Monday, October 31, 2005

Writing as occupation

I spend my time thinking about the topic of writing as occupation and whether or not it carries any therapeutic benefits. Here is an interesting article that caught my eye: Writing helping young Katrina survivors. I'd love to discuss these ideas with other people, so here are my thoughts - if anyone is interested.

Why would people be interested in the private writings of another person? Bunkers and Huff (1996) explain that "diaries are not so much inclusive because they contain everything from a given day, as they are inclusive in the sense that they do not privilege 'amazing' over 'ordinary' events." This celebration of the ‘ordinary’ is a longstanding theme in understanding meaningful occupation. Diary writing and diary reading provides a vehicle of social connectedness through the ordinary. This is a human need and is the basis of interactivity between the writer and the reader.

The use of the diary as an interactive tool provides an example of what Rowles (1996) describes as a ‘surveillance zone,’ or an extension of personal space that has multiple uses. These zones surround individuals and act as an area of potential socialization and contact with others. Through the use of a diary, a surveillance zone may serve as an extension of a person’s self-definition and identity.

Online diaries are a postmodern methodology for studying this kind of information. The term ‘postmodern’ is appropriate in this instance because it describes a virtual context where local environments and local relationships are no longer the basis of interactivity. Rather, people congregate online at virtual places (websites) where information is shared and where writing occurs. The nature of online interactivity includes, or even forces, dependence on the written form for communication.

There is very little information in the literature about online diaries and their uses, although the proliferation of journaling sites on the Internet is notable. In addition to the groups of people online who attest to the enjoyment of interactive journaling in a virtual context, some researchers are beginning to see this forum as a good source for narrative data for research studies. Henker, Whalen, & Jamner (2002) identified anxiety patterns in a population of teenage girls through analysis of online journals. Oravec (2002) discussed application of weblogs and online journals as educational tools and identify that they can be used to enhance students' critical thinking and literacy skills. It is important to note that online journaling is not restricted to populations of teenaged girls and college students; most online journaling sites have users from a broad age and geographic representation.

In addition to online diaries there are other ways that writing can act as an extension of Rowles’ ‘surveillance zones.’ For example, Stern (2002) discussed the opportunity of the Internet home pages as a forum for young women to create a narrative of their experiences. This narrative becomes a performance of their lived culture and provides a means of self-expression. Chandler (1998) applies the Levi-Strauss concepts of bricolage in describing the process that people use in construction of their online identities through authorship of their web pages. The new virtual context, essentially described by its reliance on the interactivity of writing on the Internet, is a powerful and important forum for individual self-expression. The Internet will continue to have a significant impact on the occupation of writing in the future. Hypertext allows people to write in a non-sequential post-structuralist format, such as was advocated for by Derrida; hypertext also meets the demands of multivocality, intertextuality and de-centeredness (Landow, 1992).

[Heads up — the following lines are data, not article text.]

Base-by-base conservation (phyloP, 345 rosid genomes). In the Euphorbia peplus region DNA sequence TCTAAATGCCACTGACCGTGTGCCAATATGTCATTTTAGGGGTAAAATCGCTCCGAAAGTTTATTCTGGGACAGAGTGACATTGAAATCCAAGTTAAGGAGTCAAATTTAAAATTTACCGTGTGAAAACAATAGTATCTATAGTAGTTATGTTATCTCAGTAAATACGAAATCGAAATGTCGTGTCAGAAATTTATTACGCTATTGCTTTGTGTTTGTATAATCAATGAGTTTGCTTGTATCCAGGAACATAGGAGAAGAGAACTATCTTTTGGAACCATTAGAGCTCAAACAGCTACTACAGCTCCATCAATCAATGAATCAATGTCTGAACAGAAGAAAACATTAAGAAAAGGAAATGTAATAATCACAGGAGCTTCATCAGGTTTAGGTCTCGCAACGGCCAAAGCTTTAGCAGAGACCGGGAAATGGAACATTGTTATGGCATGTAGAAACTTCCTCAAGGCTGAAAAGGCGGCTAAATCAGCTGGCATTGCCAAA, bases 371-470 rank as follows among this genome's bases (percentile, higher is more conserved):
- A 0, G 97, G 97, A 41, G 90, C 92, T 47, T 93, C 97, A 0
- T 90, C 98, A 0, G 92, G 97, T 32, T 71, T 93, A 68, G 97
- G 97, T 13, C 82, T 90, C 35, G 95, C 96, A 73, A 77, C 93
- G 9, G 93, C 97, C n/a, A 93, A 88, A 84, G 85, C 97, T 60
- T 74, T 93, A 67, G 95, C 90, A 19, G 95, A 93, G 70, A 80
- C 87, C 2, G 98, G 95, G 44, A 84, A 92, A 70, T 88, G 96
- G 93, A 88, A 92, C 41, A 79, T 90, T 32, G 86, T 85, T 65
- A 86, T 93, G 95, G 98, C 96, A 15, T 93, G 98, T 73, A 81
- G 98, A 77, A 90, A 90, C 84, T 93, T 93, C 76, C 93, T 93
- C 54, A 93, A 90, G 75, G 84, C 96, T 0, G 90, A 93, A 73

Writing offers a rich source of narrative information for conducting inquiries into other occupations. Occupational scientists who understand the power of writing will be able to use it both as a research methodology as well as a subject itself for further inquiry.

Occupational scientists should be particularly interested in studying hypertext as a new form of communication and self-expression. The accessible format of online journaling and the associated proliferation of journaling websites are both instant sources of data for qualitative studies. Occupational scientists might be particularly interested in investigating how writing is an occupation that has an empowering effect on human and social development across time.



Bunkers, S.L. & Huff, C.A., (Eds.). (1996). Inscribing the Daily: Critical Essays on Women’s Diaries. Amherst: University of Massachusetts Press.

Chandler, Daniel (1998). Personal Home Pages and the Construction of Identities on the Web. Retrieved on 4/2/04 from short/webident.html

Henker, B., Whalen, C.K., & Jamner, L.D. (2002). Anxiety, Affect, and Activity in Teenagers: Monitoring Daily Life With Electronic Diaries. Journal of the American Academy of Child and Adolescent Psychiatry, 41, 660-670.

Landow, G.P. (1992). Hypertext-The converence of contemporary critical theory and technology. Maryland: John Hopkins University Press.

Oravec, J.A. (2002). Bookmarking the world: Weblog applications in education. Journal of Adolescent and Adult Literacy, 7, 616-621.

Rowles, G.D. (1996). Beyond performance: Being in place as a component of occupational therapy. In R.P. Cottrell (Ed.), Perspectives on purposeful activity: Foundation and future of occupational therapy (pp. 201-208). Bethesda, MD: AOTA, Inc. Reprinted from American Journal of Occupational Therapy, 45 (1991), 265-271.

Stern, S.R. (2002). Virtually speaking: Girls' self-disclosure on the WWW. Women's Studies in Communication, 25, 223-253.

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